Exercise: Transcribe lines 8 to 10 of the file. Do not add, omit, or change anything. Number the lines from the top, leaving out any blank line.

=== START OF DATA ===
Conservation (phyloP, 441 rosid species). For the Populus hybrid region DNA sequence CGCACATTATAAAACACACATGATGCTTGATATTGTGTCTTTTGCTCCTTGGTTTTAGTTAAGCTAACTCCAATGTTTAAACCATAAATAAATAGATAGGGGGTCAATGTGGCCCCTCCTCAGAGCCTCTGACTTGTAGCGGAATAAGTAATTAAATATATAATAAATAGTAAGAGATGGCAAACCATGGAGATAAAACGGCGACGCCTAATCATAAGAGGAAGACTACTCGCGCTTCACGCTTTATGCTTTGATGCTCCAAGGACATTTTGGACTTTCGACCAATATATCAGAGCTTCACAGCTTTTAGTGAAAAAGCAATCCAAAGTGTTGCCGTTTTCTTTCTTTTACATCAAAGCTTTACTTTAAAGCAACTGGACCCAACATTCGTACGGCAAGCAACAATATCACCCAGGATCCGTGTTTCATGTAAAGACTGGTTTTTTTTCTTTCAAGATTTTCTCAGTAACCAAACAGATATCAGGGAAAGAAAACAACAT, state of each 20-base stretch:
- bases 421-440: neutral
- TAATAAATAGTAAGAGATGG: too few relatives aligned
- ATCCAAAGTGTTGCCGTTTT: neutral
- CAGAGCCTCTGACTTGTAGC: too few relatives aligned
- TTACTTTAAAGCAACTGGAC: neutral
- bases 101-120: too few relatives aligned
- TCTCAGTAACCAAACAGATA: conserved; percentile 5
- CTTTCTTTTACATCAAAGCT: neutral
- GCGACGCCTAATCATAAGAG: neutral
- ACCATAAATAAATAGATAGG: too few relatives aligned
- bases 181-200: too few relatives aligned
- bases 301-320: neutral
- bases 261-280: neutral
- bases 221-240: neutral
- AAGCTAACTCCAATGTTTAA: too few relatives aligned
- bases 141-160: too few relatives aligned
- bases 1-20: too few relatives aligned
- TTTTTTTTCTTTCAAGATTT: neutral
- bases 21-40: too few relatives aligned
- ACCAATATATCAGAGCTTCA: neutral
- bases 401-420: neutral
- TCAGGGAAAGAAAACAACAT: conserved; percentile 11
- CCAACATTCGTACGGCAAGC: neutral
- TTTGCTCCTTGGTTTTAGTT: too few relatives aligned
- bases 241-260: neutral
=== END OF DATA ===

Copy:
- TCTCAGTAACCAAACAGATA: conserved; percentile 5
- CTTTCTTTTACATCAAAGCT: neutral
- GCGACGCCTAATCATAAGAG: neutral